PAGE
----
Human leukocyte antigens as genetic markers in colorectal carcinoma
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PURPOSE: Similar to findings obtained for most carcinomas, the pathogenesis of colorectal cancer is considered to be multifactorial. There is strong evidence for an inherited, genetic predisposition to disease in patients with familial adenomatous polyposis and hereditary nonpolyposis colorectal cancer. There is still debate, however, about the contribution of genetic factors to the pathogenesis of sporadic colorectal cancer. The present study was undertaken to search for human leukocyte antigen associations in a group of patients with colorectal cancer and to correlate the findings with both the histology of the disease and family history. SUBJECTS AND METHODS: The allele frequencies of serologically defined human leukocyte antigen class I and II antigens were studied in 101 patients with a recent, histologically confirmed diagnosis of colorectal cancer. All individuals in this study were unrelated to each other. After surgical treatment, all patients were grouped according to the stage (Dukes Stages A, B, C, and D), differentiation (Grades 1, 2, and 3), and the site of the tumor. Patients were also classified with regard to family history for colorectal cancer. The results obtained for human leukocyte antigen frequencies were compared with those of 105 healthy control subjects (control group). RESULTS: An increased frequency of human leukocyte antigen-B18 (27.72vs. 14.28 percent;P<0.025; odds ratio =2.3) and of human leukocyte antigen-DQ5 (43.56vs. 22.5 percent;P<0.01; odds ratio =2.65) was observed for patients with colorectal cancervs. control subjects, respectively. In addition, human leukocyte antigen-B18 was present with increased frequency (30.76 percent;P<0.05; odds ratio =2.66; and 26.67 percent;P<0.05; odds ratio =2.18) among patients with rectal and colon carcinoma, respectively. A higher frequency of human leukocyte antigen-DQ5 (45.33 percent;P<0.01; odds ratio =2.84) was observed among patients with colon carcinoma. Remarkably, human leukocyte antigen-DQ5 (50vs. 22.5 percent;P<0.05; odds ratio =3.43) and human leukocyte antigen-A1 (41.66vs. 12.38 percent;P<0.01; odds ratio =5.05) were found to be strongly associated with a family history of colorectal cancer. CONCLUSION: The observation of specific human leukocyte antigen associations with particular subsets of colorectal cancer strongly suggests that genetic susceptibility for the development of colorectal cancer exists. Although the multifactorial pathogenesis of colorectal cancer must be considered, human leukocyte antigens may have useful predictive and diagnostic value.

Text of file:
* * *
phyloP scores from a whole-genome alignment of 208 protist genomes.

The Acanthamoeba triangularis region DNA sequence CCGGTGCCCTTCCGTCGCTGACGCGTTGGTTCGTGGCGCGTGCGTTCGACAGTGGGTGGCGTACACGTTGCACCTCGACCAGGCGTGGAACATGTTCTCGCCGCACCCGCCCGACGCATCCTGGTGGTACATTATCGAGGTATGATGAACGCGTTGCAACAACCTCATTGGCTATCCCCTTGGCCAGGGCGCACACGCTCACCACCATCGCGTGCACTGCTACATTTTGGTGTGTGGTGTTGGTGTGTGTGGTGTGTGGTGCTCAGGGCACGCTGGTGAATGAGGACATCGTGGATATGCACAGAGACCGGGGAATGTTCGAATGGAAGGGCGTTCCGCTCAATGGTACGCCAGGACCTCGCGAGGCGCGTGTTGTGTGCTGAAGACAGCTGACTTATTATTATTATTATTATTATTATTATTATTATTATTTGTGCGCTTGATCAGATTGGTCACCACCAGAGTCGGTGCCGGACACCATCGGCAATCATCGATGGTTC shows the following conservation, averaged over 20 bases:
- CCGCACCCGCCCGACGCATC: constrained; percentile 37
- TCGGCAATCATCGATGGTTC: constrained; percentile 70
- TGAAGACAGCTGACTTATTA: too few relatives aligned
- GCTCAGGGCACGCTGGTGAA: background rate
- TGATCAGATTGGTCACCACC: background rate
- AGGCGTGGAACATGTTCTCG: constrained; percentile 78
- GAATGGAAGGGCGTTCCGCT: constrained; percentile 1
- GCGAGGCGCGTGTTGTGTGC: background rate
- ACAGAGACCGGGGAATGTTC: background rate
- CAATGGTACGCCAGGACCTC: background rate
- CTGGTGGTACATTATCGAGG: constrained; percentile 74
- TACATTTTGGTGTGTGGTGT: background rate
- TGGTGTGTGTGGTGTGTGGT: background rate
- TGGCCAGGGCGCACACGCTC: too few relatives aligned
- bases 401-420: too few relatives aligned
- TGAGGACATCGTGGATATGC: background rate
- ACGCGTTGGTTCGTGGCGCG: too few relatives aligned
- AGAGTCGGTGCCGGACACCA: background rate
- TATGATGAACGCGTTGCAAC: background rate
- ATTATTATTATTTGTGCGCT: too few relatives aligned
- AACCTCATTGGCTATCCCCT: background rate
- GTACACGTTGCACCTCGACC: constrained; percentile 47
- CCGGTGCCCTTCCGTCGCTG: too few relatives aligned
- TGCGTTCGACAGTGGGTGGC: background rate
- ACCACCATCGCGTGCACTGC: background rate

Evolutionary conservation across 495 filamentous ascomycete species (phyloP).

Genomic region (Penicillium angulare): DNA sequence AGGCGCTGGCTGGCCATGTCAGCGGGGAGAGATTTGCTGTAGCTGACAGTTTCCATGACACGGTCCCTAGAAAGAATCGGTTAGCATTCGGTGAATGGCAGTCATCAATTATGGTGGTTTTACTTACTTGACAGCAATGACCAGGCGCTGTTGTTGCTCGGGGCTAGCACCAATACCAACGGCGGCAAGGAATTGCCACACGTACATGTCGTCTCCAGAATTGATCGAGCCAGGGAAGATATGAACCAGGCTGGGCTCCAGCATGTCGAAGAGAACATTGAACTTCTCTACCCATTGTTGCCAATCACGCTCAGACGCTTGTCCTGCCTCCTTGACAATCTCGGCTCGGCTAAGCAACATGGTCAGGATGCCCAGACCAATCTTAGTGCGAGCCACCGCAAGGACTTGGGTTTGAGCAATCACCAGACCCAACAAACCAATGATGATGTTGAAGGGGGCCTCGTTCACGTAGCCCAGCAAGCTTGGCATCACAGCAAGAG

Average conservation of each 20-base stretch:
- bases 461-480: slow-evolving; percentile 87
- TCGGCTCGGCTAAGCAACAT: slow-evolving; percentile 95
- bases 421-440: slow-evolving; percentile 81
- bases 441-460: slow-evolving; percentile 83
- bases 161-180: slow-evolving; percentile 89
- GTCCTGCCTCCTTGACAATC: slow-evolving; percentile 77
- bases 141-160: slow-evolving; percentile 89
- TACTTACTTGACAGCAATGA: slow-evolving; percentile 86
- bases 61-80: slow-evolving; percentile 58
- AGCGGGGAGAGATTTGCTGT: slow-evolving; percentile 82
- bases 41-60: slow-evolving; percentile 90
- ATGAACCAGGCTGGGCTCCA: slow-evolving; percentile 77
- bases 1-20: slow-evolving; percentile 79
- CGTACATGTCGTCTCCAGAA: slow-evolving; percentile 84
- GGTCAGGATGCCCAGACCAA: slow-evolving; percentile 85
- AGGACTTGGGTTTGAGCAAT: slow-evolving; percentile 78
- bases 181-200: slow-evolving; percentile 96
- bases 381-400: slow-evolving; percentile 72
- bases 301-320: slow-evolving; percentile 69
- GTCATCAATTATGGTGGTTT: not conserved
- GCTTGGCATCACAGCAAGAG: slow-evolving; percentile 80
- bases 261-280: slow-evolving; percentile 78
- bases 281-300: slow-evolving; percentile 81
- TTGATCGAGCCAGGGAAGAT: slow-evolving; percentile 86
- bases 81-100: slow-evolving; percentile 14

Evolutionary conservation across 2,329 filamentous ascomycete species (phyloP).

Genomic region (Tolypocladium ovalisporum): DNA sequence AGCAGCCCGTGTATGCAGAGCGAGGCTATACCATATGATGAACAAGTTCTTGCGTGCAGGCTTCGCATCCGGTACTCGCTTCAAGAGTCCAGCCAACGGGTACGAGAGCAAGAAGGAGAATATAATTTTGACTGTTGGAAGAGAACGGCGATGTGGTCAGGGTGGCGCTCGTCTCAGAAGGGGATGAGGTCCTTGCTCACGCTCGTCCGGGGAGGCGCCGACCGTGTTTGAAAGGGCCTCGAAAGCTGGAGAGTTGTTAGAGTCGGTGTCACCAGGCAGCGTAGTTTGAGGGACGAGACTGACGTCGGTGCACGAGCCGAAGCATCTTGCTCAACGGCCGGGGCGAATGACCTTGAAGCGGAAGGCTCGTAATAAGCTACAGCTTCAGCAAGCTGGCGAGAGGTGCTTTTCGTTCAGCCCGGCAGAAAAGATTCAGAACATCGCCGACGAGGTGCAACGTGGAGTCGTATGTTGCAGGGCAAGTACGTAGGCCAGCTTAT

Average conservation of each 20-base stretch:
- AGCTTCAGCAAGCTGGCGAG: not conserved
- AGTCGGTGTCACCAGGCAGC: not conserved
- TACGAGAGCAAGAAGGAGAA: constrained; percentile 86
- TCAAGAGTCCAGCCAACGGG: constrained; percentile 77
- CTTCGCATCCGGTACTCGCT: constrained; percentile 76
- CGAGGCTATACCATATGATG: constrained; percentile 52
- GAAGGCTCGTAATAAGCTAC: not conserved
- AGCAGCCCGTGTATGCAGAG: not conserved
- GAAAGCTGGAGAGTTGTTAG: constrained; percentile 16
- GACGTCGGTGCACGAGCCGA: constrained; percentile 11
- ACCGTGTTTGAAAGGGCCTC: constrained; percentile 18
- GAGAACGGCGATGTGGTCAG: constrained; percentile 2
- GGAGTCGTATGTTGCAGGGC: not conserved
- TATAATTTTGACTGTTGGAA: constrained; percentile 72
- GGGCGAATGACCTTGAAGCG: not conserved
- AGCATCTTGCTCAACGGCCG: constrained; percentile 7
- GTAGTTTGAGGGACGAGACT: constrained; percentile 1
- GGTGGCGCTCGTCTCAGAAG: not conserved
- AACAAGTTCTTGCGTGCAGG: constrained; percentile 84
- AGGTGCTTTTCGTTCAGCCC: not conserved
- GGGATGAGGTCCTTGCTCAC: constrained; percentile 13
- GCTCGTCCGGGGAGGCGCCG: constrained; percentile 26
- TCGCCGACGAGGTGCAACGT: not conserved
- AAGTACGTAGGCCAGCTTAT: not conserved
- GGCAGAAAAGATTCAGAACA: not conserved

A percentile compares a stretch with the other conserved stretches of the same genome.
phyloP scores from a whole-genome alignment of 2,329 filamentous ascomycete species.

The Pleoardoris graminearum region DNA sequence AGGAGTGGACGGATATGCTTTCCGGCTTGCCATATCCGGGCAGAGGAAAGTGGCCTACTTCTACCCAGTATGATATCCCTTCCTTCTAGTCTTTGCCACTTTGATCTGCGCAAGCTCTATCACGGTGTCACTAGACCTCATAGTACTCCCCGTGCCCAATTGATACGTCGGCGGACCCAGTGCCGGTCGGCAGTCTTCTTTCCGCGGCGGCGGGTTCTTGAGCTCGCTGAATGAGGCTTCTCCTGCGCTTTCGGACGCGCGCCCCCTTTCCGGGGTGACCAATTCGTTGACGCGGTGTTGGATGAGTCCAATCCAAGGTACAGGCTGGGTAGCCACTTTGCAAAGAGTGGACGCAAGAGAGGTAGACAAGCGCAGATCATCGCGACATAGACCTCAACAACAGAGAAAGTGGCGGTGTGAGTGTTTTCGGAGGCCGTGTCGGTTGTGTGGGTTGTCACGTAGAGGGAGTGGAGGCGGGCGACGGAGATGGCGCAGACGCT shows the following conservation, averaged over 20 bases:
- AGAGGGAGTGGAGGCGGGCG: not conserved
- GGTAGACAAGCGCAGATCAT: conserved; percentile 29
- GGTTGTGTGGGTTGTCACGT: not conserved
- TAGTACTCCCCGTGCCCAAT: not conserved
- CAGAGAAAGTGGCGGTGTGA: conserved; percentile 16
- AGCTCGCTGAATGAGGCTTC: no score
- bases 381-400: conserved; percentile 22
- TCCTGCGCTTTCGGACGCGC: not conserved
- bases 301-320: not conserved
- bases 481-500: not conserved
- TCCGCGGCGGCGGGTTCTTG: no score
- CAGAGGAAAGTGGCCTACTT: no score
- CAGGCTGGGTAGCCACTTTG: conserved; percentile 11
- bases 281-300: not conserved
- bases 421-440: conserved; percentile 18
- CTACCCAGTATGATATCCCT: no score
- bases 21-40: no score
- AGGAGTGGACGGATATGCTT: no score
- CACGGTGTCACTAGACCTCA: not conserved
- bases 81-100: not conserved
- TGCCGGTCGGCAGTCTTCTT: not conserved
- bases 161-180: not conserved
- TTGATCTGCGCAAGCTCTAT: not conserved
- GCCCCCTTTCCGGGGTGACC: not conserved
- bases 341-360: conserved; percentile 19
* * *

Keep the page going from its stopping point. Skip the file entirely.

Key wordsColorectal carcinoma Human leukocyte antigens Genetic markers
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